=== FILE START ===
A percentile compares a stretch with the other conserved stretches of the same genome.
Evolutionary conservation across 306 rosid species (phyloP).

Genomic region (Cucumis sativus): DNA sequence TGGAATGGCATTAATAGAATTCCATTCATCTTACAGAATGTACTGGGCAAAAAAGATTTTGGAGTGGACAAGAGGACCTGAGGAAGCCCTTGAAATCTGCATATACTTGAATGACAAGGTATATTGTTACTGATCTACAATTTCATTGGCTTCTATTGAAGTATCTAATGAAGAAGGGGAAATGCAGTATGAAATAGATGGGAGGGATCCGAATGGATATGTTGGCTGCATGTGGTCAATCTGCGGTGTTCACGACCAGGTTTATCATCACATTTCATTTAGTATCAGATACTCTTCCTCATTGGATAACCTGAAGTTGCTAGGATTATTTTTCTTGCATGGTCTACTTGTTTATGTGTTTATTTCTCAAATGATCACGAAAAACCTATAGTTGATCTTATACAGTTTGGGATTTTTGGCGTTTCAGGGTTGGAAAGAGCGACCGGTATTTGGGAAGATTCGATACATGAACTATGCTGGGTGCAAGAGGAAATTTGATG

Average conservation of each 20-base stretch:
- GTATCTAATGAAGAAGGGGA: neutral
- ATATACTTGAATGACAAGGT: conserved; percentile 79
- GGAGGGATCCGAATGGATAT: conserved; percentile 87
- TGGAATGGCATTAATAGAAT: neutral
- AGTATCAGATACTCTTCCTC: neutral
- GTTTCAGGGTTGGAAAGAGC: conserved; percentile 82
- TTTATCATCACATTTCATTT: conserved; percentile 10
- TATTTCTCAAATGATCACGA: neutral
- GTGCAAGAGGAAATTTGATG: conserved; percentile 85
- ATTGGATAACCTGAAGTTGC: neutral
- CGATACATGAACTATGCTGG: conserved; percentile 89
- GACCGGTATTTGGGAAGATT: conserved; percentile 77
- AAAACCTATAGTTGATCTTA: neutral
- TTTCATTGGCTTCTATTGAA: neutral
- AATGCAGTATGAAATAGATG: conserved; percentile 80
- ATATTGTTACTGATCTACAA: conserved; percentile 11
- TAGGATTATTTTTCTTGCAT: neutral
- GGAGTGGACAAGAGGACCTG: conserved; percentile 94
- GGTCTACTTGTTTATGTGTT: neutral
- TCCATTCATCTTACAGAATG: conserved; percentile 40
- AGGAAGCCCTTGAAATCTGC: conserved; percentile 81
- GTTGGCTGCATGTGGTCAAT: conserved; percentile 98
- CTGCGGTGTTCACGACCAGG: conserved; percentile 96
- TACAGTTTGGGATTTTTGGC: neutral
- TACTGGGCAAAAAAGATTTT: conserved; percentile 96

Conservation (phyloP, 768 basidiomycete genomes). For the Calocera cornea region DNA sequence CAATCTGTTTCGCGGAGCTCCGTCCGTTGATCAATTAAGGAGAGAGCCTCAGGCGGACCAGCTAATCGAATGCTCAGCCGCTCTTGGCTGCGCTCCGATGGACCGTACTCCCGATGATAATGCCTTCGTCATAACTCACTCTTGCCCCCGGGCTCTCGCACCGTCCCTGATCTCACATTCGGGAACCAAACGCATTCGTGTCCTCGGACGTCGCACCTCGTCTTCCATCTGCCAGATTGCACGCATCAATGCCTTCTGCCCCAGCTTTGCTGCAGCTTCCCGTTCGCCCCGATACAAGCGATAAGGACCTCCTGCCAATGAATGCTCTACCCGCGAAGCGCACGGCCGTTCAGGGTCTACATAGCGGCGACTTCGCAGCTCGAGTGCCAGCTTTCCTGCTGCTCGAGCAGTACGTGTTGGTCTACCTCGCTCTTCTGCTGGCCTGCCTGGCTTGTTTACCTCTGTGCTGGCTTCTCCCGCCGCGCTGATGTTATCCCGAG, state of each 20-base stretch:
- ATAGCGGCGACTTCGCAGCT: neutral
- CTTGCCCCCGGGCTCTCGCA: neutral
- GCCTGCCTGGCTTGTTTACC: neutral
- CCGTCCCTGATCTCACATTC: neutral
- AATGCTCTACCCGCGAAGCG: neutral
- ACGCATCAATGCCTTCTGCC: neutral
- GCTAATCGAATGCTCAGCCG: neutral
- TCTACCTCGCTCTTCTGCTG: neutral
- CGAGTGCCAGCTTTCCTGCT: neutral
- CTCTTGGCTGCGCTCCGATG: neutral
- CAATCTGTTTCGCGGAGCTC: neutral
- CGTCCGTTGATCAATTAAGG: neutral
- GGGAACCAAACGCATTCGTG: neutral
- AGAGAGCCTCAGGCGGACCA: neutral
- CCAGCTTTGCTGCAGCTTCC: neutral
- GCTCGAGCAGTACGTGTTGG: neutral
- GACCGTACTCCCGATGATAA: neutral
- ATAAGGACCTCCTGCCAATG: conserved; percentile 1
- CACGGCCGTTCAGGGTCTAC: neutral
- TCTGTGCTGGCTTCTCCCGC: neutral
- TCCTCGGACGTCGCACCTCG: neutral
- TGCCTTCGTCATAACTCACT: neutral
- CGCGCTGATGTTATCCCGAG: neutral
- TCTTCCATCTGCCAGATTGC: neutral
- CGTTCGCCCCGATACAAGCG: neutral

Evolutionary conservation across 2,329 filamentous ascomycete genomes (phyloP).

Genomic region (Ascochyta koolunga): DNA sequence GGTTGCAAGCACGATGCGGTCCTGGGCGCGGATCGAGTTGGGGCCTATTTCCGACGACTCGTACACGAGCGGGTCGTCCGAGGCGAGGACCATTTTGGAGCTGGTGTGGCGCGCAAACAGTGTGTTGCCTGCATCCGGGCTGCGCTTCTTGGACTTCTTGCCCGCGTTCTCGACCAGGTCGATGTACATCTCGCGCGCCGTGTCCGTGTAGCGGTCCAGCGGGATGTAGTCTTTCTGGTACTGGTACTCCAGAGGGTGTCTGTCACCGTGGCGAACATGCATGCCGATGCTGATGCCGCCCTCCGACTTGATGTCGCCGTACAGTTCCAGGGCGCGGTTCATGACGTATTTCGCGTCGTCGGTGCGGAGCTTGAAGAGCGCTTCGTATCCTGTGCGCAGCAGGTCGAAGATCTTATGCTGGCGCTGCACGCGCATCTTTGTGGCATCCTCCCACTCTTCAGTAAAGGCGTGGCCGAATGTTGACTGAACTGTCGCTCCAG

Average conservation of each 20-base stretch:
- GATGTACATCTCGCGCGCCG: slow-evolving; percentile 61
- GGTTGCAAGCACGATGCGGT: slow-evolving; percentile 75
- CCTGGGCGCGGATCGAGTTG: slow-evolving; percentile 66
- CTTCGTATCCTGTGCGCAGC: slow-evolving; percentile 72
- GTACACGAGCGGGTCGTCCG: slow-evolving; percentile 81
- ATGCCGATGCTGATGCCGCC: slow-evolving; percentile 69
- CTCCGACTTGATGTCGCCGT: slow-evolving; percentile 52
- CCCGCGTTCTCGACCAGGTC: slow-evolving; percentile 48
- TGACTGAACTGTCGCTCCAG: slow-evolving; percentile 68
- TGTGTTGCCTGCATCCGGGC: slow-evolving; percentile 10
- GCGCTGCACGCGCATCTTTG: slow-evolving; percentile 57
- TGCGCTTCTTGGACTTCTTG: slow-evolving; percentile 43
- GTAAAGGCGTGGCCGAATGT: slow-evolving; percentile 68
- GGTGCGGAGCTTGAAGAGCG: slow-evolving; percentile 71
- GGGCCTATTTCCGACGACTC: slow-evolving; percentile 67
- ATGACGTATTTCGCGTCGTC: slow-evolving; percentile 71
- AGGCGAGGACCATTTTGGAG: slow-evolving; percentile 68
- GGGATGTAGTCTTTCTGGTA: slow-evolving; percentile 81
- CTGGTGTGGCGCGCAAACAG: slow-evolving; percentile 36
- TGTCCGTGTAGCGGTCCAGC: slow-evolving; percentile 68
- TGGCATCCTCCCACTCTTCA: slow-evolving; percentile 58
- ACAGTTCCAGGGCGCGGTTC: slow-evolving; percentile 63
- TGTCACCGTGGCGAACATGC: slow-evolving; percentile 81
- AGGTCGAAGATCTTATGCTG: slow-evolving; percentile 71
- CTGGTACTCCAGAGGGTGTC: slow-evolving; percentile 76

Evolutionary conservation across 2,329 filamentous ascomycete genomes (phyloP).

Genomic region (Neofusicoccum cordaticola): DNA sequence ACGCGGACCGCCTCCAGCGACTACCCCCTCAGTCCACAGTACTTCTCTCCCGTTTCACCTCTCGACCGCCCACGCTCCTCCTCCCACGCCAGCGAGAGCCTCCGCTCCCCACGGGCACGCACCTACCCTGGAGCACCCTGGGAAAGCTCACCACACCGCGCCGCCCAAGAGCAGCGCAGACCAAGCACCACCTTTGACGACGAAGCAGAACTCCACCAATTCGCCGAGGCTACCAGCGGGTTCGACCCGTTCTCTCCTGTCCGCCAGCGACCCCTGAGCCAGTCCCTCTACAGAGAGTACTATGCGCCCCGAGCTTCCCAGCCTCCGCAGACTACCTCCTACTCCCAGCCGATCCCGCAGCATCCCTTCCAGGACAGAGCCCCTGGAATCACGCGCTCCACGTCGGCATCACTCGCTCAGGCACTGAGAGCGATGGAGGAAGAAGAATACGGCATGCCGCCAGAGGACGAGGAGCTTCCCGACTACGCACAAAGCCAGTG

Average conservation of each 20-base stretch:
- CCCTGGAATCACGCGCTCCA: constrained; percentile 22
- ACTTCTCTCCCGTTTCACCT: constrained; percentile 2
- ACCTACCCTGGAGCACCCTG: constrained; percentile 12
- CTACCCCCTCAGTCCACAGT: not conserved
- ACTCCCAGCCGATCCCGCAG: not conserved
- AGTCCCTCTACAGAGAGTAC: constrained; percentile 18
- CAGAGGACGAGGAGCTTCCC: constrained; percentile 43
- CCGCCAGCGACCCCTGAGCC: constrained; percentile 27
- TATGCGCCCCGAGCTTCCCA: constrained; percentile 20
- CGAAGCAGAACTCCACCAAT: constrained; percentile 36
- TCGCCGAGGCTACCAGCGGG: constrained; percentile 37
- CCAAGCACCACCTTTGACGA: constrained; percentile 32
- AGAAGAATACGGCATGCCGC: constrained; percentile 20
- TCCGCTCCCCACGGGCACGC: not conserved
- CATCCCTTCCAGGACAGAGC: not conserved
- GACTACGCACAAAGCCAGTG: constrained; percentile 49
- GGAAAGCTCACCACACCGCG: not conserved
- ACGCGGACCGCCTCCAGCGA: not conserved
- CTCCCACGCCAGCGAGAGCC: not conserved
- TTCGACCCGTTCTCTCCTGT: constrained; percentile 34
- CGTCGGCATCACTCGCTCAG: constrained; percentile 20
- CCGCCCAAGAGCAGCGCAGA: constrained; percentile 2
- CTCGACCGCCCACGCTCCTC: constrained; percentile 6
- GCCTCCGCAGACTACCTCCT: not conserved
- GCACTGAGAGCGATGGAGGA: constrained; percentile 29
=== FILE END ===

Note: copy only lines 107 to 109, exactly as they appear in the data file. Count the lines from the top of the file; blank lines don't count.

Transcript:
- CGTCGGCATCACTCGCTCAG: constrained; percentile 20
- CCGCCCAAGAGCAGCGCAGA: constrained; percentile 2
- CTCGACCGCCCACGCTCCTC: constrained; percentile 6